Photo Credit: Pixnio

Decreasing Flu Shot Demand Could Point To Difficult Flu Season Ahead


Friday, 16 September 2022 16:33.PM

The Canadian Pharmacists Association (CPhA) is raising concerns about the falling demand for flu shots ahead of what could be a challenging flu season. According to a new national survey conducted by Abacus Data, only 50% of Canadians say they will get the flu shot this year, down 6 points from a survey conducted in 2021.

"With fewer Canadians planning on getting a flu shot this year, we are very worried about the impact that could have on flu spread in our communities," said Dr. Danielle Paes, Chief Pharmacist Officer, CPhA. "The unseasonal spike in respiratory illnesses this summer combined with the influenza rates we've seen in the southern hemisphere could signal a difficult flu season ahead."

Emerging data from the southern hemisphere suggests Canada will also see a more severe flu season with a return to pre-pandemic influenza levels. After two years with record low flu activity, largely attributed to the public health measures put in place to curb the spread of COVID-19, we need to prepare for a more typical flu season—which is especially concerning as our health system struggles with significant staff shortages and capacity issues.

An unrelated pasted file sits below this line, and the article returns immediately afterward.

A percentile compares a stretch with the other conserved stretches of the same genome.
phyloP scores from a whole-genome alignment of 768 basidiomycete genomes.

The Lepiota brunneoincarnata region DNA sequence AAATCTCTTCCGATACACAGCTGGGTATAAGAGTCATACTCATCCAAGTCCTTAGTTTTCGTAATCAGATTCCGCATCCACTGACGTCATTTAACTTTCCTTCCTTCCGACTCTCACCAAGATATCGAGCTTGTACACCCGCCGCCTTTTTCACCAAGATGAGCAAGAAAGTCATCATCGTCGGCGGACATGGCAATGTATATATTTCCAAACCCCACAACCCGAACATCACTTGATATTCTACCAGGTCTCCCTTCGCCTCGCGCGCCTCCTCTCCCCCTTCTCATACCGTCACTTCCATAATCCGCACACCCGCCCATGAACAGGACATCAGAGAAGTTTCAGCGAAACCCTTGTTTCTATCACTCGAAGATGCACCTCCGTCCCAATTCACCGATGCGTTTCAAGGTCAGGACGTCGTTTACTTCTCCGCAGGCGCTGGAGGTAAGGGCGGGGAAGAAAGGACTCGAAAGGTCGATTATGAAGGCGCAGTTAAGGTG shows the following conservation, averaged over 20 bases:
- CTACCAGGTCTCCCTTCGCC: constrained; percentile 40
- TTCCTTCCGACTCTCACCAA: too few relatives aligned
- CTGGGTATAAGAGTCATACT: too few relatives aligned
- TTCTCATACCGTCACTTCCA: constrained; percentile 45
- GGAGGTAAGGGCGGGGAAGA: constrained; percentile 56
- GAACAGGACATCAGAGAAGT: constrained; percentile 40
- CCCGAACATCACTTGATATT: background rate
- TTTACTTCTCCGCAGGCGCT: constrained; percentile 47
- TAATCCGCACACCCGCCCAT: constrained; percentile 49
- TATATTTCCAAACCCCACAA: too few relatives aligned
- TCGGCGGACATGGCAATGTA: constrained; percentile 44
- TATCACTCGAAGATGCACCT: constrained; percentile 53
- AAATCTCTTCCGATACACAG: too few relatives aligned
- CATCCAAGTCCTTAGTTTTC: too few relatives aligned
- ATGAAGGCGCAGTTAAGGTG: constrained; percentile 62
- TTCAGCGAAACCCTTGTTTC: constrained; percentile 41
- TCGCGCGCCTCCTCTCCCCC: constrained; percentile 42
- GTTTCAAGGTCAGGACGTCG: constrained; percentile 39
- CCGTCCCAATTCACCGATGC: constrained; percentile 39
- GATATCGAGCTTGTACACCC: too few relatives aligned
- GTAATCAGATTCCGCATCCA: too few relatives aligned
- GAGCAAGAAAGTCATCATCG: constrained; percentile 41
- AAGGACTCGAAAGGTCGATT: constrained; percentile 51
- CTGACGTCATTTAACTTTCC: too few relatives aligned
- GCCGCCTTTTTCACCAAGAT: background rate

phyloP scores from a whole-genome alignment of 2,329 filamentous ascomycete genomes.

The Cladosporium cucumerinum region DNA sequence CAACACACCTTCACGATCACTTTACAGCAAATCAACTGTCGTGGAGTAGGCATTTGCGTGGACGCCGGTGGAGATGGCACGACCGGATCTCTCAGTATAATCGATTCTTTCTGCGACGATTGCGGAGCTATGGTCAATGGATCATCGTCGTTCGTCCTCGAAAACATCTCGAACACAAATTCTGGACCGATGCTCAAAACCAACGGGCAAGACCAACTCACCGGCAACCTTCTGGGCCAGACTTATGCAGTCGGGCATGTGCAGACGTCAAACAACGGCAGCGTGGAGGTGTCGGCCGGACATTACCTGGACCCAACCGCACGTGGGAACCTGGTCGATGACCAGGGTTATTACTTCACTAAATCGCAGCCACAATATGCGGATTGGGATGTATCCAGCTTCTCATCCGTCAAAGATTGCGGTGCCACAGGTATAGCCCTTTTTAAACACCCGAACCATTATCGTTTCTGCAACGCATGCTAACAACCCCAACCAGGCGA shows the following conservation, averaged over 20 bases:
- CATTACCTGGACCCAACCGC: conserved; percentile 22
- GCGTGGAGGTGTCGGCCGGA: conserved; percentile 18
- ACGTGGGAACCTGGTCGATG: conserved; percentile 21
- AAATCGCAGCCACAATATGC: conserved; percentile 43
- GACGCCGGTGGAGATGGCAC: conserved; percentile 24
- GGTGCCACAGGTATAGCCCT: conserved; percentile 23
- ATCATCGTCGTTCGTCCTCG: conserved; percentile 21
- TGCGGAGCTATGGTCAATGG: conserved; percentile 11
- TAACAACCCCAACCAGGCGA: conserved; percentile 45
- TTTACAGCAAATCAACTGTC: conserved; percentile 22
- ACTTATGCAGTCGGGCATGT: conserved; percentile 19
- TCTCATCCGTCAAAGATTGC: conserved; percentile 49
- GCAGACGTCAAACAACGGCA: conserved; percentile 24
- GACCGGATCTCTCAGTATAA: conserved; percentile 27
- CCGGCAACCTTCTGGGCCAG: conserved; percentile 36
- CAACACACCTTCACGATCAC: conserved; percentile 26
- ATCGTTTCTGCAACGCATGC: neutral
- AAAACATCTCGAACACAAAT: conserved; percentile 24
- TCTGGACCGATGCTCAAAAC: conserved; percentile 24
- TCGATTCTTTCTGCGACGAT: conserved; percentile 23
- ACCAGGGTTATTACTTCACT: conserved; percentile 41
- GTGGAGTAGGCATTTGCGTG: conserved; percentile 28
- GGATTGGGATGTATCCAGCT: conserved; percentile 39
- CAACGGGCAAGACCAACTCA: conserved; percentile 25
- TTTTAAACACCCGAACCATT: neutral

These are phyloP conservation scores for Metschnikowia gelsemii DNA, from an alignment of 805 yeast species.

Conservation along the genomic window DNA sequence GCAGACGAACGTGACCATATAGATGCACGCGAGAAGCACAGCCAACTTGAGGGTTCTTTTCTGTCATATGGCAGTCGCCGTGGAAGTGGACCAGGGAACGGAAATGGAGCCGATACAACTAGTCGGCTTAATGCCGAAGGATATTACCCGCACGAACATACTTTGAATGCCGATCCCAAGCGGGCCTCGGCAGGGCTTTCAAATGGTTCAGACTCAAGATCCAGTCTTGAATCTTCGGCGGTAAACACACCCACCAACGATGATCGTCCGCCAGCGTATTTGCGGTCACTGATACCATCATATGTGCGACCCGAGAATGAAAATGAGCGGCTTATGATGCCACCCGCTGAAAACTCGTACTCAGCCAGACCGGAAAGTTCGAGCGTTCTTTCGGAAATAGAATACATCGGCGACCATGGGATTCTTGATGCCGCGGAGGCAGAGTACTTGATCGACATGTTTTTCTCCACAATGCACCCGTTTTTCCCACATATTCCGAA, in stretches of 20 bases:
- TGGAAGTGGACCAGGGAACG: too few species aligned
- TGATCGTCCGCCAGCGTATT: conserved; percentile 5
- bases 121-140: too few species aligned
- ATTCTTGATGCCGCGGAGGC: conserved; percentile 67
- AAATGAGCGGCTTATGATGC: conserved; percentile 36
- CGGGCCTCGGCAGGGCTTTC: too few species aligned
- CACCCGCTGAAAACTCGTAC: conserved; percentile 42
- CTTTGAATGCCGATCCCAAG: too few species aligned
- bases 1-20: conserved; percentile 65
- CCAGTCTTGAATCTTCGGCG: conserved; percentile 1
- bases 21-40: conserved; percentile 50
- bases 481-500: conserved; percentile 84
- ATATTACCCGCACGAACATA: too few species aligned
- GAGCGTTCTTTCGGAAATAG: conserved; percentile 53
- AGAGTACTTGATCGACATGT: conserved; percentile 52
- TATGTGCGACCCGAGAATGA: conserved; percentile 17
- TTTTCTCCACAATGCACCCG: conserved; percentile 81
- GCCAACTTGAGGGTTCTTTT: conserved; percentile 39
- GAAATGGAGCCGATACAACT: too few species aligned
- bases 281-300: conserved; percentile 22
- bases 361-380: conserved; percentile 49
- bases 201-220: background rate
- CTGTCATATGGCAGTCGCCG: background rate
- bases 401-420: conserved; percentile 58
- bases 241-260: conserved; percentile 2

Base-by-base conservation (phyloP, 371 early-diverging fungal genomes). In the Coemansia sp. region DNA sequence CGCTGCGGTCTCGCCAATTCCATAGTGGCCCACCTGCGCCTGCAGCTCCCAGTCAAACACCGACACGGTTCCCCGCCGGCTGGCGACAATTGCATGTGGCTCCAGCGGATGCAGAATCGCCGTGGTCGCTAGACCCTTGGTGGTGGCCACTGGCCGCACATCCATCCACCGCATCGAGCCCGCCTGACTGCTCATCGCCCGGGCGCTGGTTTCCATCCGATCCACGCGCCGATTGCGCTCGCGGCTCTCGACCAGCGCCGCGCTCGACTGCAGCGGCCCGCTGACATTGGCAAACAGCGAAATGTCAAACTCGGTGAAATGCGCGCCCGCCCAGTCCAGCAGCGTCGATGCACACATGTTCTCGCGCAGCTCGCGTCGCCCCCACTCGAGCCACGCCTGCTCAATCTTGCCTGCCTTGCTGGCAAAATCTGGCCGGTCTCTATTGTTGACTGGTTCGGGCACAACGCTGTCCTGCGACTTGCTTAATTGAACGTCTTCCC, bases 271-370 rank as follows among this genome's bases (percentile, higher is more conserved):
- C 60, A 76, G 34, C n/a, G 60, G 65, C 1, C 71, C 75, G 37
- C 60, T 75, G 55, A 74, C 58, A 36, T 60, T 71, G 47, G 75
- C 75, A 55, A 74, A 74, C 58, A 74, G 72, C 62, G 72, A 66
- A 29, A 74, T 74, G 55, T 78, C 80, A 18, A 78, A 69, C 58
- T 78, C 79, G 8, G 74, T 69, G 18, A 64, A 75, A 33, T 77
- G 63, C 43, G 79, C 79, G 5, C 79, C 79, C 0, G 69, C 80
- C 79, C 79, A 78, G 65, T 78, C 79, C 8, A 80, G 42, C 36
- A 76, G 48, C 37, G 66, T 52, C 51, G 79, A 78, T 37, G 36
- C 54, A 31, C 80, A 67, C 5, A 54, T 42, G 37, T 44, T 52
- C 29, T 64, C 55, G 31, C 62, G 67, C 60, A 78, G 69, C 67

Pharmacists are gearing up for another busy fall, with a growing number of Canadians planning to visit their pharmacy for their flu shot—62% of those planning on getting a flu shot will get it at a pharmacy, up 6 points since last year. Pharmacies' accessibility makes getting a flu shot easy and convenient, close to home. Pharmacies should start receiving their flu shot supply throughout October.

"We are urging Canadians to get their flu shot once its available this season," added Paes. "It's the best way to help protect yourself and those around you from getting the flu. We need to do all we can to limit the spread of influenza within our communities and ensure that our already struggling health system is not overwhelmed by a sharp rise of flu cases this fall."

SOURCE: Canadian Pharmacists Association